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Volunteer Team Evaluates COVID-19 Research

By MAJ Christopher L. Armijo, FACHE, and Kimberly Tansey, DPT, FACHE

With every new international health crisis—be it Ebola, Zika or COVID-19—comes an infodemic. The World Health Organization defines an infodemic as an “overabundance of information, some accurate and some not, that occurs during an epidemic. It can lead to confusion and ultimately mistrust in governments and public health response.”

We all saw how an overabundance of information (and misinformation) about COVID-19 led to confusion, conspiracies and chaos toward the beginning of the pandemic. Even though many hospitals and health systems have since adjusted their operations to better meet the challenges of the pandemic, there is still so much to learn about the COVID-19 virus, how it affects different people, how it spreads, how it mutates, and so much more.

Wading Through a Sea of Studies

As of January 28, 2021, there have been more than 180,000 journal article publications on COVID-19, not including more than 12,600 preprints—full drafts of research papers that are shared publicly before they have been peer reviewed—on MedRxiv, a website that distributes unpublished studies about health sciences. Practicing evidence-based medicine and making clinically sound decisions requires solid, clinically sound evidence. That is why, early in 2020, COL William Smith, MD, a clinical assistant professor at the University of Washington School of Medicine, and Jasmine Rah, a fourth-year medical student at the university, gathered experts within the medical field and established the COVID-19 Literature Surveillance Team. They recognized the need for timely, relevant, peer-reviewed medical literature. The initial goal of the team was to find, review and summarize emerging literature about COVID-19.

Today, the COVID-19 Literature Surveillance Team—or COVID-19 LST—is a volunteer group of more than 120 medical professionals who help their peers stay abreast of the tidal wave of scientific research published each day. The team includes medical students, scientific researchers and physicians who rank, distill and analyze COVID-19 related studies and articles to cut through the noise and bring busy healthcare leaders and decision makers the information they need to make informed decisions.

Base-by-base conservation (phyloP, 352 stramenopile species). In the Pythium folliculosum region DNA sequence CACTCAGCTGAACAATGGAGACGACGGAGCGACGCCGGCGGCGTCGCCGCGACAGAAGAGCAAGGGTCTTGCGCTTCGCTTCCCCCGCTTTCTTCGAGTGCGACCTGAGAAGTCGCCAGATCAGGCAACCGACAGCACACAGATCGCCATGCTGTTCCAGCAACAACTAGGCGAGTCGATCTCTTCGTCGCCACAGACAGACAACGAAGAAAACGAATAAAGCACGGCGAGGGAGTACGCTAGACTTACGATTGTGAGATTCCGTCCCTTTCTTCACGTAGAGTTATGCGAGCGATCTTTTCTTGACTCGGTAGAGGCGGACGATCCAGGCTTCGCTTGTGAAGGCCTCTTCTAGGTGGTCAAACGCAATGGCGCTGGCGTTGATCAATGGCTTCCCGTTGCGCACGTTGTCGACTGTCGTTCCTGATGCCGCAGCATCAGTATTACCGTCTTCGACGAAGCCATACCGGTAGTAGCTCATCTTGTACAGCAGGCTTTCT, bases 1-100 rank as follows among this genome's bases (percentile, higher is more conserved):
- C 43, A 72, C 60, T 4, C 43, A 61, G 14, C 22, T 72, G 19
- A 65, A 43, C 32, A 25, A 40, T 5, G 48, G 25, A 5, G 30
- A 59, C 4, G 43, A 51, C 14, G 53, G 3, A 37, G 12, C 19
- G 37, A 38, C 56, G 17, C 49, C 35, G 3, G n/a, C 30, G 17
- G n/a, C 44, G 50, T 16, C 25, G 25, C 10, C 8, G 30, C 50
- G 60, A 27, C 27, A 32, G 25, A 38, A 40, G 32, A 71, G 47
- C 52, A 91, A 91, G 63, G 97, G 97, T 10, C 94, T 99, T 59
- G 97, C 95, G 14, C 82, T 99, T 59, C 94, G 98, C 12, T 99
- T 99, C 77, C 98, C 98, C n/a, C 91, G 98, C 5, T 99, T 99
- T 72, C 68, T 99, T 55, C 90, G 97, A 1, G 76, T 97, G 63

Evaluating COVID-19 Research

How exactly do the volunteers rate the quality of evidence supporting each study or article they review? The COVID-19 LST rates the articles they review using the Oxford Centre for Evidence-based Medicine Levels of Evidence (CEBM). The CEBM Levels of Evidence can best be described as a “hierarchy of the likely best evidence.”  The framework is designed as a short-cut for busy clinicians, researchers or patients who are looking to find the likely best evidence.

Depending on the type of research question category (treatment, prognosis, diagnosis or economic/decision analysis), the type and level of evidence will be different. For example, let’s look the gold standard of a randomized control trial, or RCT. The research question being asked in a treatment study versus prognosis study is different. The level of evidence for a treatment study would be a Level 1A Systematic review (with homogeneity) of RCTs, followed by Level 1B Individual RCT (with narrow confidence intervals).  Since an RCT would not be appropriate when evaluating a disease prognosis, the highest evidence would be a level 2A Systematic review (with homogeneity) of cohort studies.